The 2011 Election
Mayor Greg Ballard
Greg Ballardwas reelected in November, but the Republican's next term will
begin with a Democrat-controlled City-County Council.
Ballard defeated Melina Kennedy
Kennedy, a deputy mayor in the Bart Peterson administration. Kennedy lost despite the backing of the Fraternal
Order of Police and an endorsement from The Indianapolis Star (which might
illustrate how much pull the local fish wrap has in the city today). She
consistently trailed in the polls, and lost the mayor's office by 7,500 votes.
Although Kennedy lost, her fellow Democrats won a
16–13 majority on the City-County Council, which is believed to be the
first time in the city's history that a Republican mayor would be working with
a Democratic council.
Exiting the water
Water, a subsidiary of Citizens Energy Group, is set to complete payments
of an estimated $425 million by year's end to acquire the city's water and
wastewater systems. In addition, Citizens is absorbing more than $1.5 billion
in city debt. The deal removes several burdens from the shoulders of city
officials. Citizens will take the lead on completing upgrades to the sewer and
storm water systems to bring the city into compliance with the Clean Water Act
after years of notorious sewage overflows into White River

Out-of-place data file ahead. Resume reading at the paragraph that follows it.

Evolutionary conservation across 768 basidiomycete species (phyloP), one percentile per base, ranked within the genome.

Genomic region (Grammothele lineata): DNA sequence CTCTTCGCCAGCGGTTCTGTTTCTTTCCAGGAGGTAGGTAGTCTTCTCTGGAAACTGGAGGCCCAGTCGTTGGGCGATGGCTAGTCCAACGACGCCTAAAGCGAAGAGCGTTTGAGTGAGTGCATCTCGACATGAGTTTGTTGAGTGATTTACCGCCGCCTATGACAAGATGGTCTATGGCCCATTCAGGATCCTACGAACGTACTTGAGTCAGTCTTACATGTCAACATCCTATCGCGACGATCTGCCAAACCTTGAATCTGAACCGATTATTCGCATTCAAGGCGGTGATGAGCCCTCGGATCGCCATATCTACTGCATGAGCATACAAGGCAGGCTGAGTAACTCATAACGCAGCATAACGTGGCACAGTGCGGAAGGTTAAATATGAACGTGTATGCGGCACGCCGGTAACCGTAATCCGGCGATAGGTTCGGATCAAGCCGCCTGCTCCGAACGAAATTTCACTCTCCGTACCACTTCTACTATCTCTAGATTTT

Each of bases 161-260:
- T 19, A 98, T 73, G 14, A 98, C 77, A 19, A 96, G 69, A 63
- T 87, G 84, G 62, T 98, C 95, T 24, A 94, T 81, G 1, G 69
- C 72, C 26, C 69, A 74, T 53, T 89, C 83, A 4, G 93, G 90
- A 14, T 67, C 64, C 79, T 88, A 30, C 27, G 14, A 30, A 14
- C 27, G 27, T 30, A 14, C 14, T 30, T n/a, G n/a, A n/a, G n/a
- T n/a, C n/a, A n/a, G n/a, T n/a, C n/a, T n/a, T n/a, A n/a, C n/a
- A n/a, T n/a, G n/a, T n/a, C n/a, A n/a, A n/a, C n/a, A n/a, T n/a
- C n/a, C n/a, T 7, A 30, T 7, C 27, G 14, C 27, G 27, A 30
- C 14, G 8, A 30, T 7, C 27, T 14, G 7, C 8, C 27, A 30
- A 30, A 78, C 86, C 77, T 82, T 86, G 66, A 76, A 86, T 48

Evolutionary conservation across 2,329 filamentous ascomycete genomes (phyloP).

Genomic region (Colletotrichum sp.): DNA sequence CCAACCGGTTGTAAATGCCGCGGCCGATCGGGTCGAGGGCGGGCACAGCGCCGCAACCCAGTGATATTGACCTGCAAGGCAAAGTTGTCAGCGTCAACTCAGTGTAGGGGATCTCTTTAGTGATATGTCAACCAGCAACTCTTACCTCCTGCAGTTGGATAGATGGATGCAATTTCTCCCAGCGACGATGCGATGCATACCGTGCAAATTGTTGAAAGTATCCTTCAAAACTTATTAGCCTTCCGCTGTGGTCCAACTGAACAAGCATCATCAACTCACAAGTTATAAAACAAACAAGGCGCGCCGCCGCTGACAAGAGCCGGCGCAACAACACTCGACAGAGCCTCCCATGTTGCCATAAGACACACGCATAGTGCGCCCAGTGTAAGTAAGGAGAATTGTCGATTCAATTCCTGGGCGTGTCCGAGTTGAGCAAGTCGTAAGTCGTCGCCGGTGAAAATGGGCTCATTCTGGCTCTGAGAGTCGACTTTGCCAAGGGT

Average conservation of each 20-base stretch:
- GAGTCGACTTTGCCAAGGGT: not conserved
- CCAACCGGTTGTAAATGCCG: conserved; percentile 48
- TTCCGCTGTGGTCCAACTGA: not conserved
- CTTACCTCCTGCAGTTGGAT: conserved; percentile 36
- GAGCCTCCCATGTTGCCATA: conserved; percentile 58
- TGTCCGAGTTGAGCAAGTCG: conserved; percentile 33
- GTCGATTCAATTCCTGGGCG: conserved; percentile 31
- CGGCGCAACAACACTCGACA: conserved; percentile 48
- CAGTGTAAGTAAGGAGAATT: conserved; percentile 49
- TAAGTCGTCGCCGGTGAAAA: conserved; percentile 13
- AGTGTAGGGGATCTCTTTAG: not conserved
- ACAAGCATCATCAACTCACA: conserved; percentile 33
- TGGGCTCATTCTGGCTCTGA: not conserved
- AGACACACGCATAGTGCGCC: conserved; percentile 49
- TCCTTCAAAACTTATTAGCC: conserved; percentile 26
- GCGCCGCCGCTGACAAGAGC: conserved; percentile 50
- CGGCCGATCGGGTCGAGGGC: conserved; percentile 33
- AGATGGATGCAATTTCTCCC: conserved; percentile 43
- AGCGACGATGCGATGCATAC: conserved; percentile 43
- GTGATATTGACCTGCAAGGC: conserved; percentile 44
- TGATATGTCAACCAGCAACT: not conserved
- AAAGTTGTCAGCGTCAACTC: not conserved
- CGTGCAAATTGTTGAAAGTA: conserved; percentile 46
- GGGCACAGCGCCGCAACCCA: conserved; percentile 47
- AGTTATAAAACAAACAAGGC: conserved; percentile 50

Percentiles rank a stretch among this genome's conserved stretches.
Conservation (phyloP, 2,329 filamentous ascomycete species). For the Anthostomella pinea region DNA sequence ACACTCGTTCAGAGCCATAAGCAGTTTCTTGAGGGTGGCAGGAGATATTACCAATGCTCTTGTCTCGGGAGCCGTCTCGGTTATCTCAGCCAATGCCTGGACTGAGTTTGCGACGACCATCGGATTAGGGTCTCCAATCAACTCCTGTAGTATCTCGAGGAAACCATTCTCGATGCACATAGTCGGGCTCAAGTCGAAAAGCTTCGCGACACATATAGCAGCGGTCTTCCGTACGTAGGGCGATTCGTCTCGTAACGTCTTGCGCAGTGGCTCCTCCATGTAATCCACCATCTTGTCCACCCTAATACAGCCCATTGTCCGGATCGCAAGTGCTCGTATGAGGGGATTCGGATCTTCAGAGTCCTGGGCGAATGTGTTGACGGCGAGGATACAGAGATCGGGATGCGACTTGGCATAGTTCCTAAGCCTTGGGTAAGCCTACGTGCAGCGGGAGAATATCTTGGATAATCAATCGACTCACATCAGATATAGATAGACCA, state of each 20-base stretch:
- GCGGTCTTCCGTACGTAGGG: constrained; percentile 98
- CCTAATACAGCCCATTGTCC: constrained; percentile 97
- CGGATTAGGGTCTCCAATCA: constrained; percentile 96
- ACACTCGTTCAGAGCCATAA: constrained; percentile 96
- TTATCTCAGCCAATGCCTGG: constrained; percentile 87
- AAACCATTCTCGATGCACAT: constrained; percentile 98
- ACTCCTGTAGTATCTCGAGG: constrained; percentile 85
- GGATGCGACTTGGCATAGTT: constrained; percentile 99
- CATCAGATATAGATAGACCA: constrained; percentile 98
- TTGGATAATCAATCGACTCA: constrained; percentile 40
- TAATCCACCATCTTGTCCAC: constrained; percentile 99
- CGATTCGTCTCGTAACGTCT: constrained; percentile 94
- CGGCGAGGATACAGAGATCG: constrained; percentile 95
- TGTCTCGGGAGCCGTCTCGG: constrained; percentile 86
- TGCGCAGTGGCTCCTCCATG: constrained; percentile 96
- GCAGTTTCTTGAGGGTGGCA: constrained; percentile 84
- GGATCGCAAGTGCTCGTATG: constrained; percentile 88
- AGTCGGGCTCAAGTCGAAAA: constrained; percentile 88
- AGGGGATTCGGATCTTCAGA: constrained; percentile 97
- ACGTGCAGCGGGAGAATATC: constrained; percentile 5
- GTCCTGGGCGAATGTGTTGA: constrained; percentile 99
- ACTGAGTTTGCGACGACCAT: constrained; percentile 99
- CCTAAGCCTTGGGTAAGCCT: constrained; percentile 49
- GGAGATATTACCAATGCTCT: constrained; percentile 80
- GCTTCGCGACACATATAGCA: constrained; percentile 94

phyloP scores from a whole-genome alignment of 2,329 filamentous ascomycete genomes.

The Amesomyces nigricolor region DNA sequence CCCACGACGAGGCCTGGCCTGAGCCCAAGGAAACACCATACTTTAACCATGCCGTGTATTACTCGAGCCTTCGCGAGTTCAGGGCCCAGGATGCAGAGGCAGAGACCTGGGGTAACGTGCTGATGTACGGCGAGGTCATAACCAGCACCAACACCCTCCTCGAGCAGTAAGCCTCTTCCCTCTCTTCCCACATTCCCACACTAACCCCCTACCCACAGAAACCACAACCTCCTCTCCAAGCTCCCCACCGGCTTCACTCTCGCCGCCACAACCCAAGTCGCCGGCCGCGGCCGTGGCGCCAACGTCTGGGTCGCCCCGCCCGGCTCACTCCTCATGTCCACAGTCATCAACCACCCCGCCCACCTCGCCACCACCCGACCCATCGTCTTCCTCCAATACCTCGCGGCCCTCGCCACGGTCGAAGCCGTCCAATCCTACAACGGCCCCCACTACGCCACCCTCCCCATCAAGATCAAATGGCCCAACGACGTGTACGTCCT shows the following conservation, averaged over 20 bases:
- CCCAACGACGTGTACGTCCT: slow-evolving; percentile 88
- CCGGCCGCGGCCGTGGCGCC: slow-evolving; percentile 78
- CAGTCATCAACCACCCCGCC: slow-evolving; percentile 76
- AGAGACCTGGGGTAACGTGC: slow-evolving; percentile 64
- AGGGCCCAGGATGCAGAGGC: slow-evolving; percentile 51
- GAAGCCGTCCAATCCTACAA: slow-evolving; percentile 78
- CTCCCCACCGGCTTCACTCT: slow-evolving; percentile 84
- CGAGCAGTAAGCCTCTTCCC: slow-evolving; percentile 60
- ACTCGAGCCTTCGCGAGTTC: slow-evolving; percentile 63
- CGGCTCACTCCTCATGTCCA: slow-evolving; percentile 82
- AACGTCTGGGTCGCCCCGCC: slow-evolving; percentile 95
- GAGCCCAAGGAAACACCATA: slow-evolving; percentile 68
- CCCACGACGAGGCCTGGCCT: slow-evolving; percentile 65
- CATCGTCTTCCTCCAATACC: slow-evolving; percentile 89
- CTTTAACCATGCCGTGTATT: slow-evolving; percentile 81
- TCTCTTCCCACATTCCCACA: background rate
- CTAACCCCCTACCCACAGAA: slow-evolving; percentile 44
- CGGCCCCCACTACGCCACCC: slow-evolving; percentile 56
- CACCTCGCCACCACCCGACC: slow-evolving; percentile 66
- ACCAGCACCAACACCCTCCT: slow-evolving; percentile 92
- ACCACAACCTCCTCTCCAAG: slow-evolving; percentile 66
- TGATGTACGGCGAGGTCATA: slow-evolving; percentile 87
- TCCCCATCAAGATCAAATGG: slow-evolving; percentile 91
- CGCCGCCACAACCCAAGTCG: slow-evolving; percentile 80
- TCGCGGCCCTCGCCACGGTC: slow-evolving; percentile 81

Riverand its tributaries.
Two City-County Council members were arrested in 2011; one
was sentenced to prison while the second awaits his day in court.
Former City-County Councilman Lincoln Plowman
Plowmanwas sentenced to 40 months in prison earlier this month, shortly
after being convicted on bribery and attempted extortion charges. Plowman, the
leading Republican on the council at the time, accepted a $5,000 bribe from an
undercover FBI agent who claimed he needed help opening a strip club in the city
during a sting operation.
As if that wasn't a bad enough black eye for the city,
Plowman, who worked full-time as a major with the Indianapolis Metropolitan
Police Department, accepted the bribe while wearing his police uniform. Plowman
resigned from the council shortly afterward and took early retirement from the
Although Plowman wasn't able to help the undercover
operative open the non-existent strip club, he will likely be seeing plenty of
bars in prison.
Plowman's former fellow councilor Paul C. Bateman Jr. likely
wasn't impressed by the $5,000 extortion attempt; he allegedly defrauded an
Indiana doctor of $1.7 million.
Bateman, a Democrat, convinced the unnamed victim to invest
in an ethanol-production business and The Russell Foundation, to "enhance
society through compassionate concerns for the spiritual, moral and ethical
fibers of the community." The head of the foundation, Rev. Michael L.
Russell, was also indicted, along with a third man, Manuel Gonzalez.
Instead of the money going to the promised purpose,
prosecutors claim the three men diverted the cash to their personal accounts
and spent it on luxury items, including a Cadillac Escalade and custom-made
-Robert Annis and
Rebecca Townsend contributed to this report.